Wisdom teeth generally erupt between the ages of 17 and 21, but we don’t all have space for them in our mouths! Years ago dentists were taught to extract them the moment they were spotted, but now we only extract when there is serious infection, decay or pain.
You may have heard of the wisdom teeth being impacted, in which case they won’t erupt fully, or even partially into the mouth. A vertical impaction is when a wisdom tooth is upright but there is just no space for it to erupt and there is bone above the tooth, and a horizontal impaction is when the tooth is lying at an angle, facing the tooth in front.
When a wisdom tooth erupts, it cuts through the gum and there is a flap of gum tissue that ends up collecting food and plaque and causing swelling, pain and a bad taste in the mouth. If the wisdom tooth erupts fully into the mouth, this is only temporary, but if the tooth is not able to erupt any further, the area can remain permanently swollen and sore. Rinse the area with warm salt water (half a cup of warm water and half a tsp of salt) a few times a day and keep the area as clean as possible. If the area swells up, it is often the upper wisdom tooth that bites into the gum at the bottom making it worse, so you can have that tooth extracted and your problem will be solved! Your upper wisdom tooth is further back than your lower one so if you were going to extract the lower, you would take the upper one out too, or it will have nothing to bite into and will over erupt and will bite into the lower gum.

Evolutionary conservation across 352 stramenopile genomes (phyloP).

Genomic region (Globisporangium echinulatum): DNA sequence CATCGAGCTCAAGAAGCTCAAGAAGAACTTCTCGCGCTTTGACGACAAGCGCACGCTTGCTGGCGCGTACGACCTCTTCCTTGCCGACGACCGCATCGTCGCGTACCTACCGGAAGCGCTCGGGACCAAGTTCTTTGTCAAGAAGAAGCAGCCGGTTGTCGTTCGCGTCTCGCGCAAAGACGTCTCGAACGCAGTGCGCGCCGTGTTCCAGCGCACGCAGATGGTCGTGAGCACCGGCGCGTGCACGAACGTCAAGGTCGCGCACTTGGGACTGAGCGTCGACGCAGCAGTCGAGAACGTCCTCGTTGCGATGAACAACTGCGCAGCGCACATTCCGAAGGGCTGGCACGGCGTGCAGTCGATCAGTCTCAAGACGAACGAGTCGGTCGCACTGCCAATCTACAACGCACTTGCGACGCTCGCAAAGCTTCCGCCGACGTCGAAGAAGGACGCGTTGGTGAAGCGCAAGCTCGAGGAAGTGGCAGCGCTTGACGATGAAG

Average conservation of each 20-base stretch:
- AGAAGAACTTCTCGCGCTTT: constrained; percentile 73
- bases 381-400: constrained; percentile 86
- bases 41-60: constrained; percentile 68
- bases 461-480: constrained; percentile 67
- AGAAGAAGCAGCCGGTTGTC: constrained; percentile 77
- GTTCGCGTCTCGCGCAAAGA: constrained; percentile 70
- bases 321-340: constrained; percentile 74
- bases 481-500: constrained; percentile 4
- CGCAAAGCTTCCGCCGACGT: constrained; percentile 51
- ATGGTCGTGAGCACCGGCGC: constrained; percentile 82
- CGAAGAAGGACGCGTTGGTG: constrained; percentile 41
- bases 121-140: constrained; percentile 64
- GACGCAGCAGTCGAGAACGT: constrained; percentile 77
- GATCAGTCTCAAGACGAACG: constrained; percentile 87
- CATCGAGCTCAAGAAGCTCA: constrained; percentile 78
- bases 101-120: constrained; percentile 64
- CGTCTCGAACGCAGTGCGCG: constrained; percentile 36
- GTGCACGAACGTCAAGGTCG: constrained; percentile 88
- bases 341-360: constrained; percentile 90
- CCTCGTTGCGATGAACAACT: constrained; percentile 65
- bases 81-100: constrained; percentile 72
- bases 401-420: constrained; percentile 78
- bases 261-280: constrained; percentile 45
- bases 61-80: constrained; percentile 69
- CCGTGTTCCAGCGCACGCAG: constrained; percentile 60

We would extract the wisdoms if they were continuously causing infection in the gums, if they had large decay, if they caused food traps or pain in the jaw next to it.